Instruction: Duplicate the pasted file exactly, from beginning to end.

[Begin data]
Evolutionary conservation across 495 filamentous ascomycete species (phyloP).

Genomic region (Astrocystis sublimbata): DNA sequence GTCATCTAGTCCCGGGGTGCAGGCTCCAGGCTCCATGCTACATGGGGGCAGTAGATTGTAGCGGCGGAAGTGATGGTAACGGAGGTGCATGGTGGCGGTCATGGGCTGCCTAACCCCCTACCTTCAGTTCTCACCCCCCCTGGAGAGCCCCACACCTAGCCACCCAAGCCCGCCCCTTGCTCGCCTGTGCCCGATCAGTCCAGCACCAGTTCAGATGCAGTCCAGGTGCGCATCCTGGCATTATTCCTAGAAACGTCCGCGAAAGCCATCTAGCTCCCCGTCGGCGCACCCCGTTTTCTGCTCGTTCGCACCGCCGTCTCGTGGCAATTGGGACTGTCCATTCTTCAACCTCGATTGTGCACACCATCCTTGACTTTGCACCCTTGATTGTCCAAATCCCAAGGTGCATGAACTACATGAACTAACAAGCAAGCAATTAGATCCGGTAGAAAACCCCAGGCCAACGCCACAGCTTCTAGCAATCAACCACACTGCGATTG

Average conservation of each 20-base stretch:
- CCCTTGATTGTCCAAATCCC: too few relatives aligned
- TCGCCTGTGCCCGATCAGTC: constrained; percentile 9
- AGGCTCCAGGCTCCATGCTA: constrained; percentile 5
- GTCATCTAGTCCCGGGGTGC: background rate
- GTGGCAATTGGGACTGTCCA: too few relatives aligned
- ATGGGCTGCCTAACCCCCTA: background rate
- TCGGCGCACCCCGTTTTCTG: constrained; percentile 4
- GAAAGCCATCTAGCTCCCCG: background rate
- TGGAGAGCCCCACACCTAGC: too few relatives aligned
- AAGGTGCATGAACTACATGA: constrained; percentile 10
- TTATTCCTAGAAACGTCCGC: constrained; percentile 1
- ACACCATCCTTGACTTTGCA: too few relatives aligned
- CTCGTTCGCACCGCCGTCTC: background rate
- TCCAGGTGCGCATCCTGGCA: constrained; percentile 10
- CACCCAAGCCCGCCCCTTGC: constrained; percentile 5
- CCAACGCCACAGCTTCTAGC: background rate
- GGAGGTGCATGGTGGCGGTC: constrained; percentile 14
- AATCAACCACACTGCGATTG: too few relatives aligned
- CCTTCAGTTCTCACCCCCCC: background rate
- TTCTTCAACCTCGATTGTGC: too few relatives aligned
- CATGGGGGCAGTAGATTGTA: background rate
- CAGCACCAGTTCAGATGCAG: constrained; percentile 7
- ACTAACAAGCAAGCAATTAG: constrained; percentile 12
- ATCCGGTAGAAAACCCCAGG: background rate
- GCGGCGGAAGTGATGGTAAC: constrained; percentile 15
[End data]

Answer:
Evolutionary conservation across 495 filamentous ascomycete species (phyloP).

Genomic region (Astrocystis sublimbata): DNA sequence GTCATCTAGTCCCGGGGTGCAGGCTCCAGGCTCCATGCTACATGGGGGCAGTAGATTGTAGCGGCGGAAGTGATGGTAACGGAGGTGCATGGTGGCGGTCATGGGCTGCCTAACCCCCTACCTTCAGTTCTCACCCCCCCTGGAGAGCCCCACACCTAGCCACCCAAGCCCGCCCCTTGCTCGCCTGTGCCCGATCAGTCCAGCACCAGTTCAGATGCAGTCCAGGTGCGCATCCTGGCATTATTCCTAGAAACGTCCGCGAAAGCCATCTAGCTCCCCGTCGGCGCACCCCGTTTTCTGCTCGTTCGCACCGCCGTCTCGTGGCAATTGGGACTGTCCATTCTTCAACCTCGATTGTGCACACCATCCTTGACTTTGCACCCTTGATTGTCCAAATCCCAAGGTGCATGAACTACATGAACTAACAAGCAAGCAATTAGATCCGGTAGAAAACCCCAGGCCAACGCCACAGCTTCTAGCAATCAACCACACTGCGATTG

Average conservation of each 20-base stretch:
- CCCTTGATTGTCCAAATCCC: too few relatives aligned
- TCGCCTGTGCCCGATCAGTC: constrained; percentile 9
- AGGCTCCAGGCTCCATGCTA: constrained; percentile 5
- GTCATCTAGTCCCGGGGTGC: background rate
- GTGGCAATTGGGACTGTCCA: too few relatives aligned
- ATGGGCTGCCTAACCCCCTA: background rate
- TCGGCGCACCCCGTTTTCTG: constrained; percentile 4
- GAAAGCCATCTAGCTCCCCG: background rate
- TGGAGAGCCCCACACCTAGC: too few relatives aligned
- AAGGTGCATGAACTACATGA: constrained; percentile 10
- TTATTCCTAGAAACGTCCGC: constrained; percentile 1
- ACACCATCCTTGACTTTGCA: too few relatives aligned
- CTCGTTCGCACCGCCGTCTC: background rate
- TCCAGGTGCGCATCCTGGCA: constrained; percentile 10
- CACCCAAGCCCGCCCCTTGC: constrained; percentile 5
- CCAACGCCACAGCTTCTAGC: background rate
- GGAGGTGCATGGTGGCGGTC: constrained; percentile 14
- AATCAACCACACTGCGATTG: too few relatives aligned
- CCTTCAGTTCTCACCCCCCC: background rate
- TTCTTCAACCTCGATTGTGC: too few relatives aligned
- CATGGGGGCAGTAGATTGTA: background rate
- CAGCACCAGTTCAGATGCAG: constrained; percentile 7
- ACTAACAAGCAAGCAATTAG: constrained; percentile 12
- ATCCGGTAGAAAACCCCAGG: background rate
- GCGGCGGAAGTGATGGTAAC: constrained; percentile 15